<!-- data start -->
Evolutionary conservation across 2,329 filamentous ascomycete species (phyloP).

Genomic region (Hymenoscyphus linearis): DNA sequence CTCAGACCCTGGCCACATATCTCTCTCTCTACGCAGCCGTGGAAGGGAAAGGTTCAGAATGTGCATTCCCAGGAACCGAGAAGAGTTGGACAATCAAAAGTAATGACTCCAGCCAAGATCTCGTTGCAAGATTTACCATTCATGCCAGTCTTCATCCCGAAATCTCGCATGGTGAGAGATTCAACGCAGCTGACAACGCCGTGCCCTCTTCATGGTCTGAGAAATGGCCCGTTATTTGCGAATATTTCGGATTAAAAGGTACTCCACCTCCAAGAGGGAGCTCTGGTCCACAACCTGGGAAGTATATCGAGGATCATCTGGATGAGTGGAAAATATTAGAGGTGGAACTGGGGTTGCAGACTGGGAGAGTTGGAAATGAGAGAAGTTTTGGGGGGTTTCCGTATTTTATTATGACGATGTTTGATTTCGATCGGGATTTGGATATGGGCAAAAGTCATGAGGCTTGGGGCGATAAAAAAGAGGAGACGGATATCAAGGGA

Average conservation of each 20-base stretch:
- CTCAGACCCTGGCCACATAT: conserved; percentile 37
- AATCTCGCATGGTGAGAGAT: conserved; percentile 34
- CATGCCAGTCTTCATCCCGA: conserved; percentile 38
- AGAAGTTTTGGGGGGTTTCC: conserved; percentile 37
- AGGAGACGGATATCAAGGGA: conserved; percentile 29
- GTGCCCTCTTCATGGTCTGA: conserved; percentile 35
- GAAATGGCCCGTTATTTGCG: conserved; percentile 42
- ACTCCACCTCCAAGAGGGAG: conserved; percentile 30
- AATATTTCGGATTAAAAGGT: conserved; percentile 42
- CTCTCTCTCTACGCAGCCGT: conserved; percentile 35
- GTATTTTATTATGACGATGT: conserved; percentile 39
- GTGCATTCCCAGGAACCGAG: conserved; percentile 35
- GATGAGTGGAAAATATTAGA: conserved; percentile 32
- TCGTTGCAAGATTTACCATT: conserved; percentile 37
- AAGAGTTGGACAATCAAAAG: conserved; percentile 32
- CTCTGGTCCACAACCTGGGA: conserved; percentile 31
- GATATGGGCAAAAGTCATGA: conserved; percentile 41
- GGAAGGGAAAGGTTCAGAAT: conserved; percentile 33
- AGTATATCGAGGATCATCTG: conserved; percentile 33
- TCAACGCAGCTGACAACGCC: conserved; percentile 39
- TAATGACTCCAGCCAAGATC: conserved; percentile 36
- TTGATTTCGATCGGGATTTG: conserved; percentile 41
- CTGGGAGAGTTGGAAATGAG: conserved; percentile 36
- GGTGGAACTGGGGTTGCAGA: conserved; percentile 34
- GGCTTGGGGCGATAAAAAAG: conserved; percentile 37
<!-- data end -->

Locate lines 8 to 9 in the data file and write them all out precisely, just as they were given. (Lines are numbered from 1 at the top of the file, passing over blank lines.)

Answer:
- AGGAGACGGATATCAAGGGA: conserved; percentile 29
- GTGCCCTCTTCATGGTCTGA: conserved; percentile 35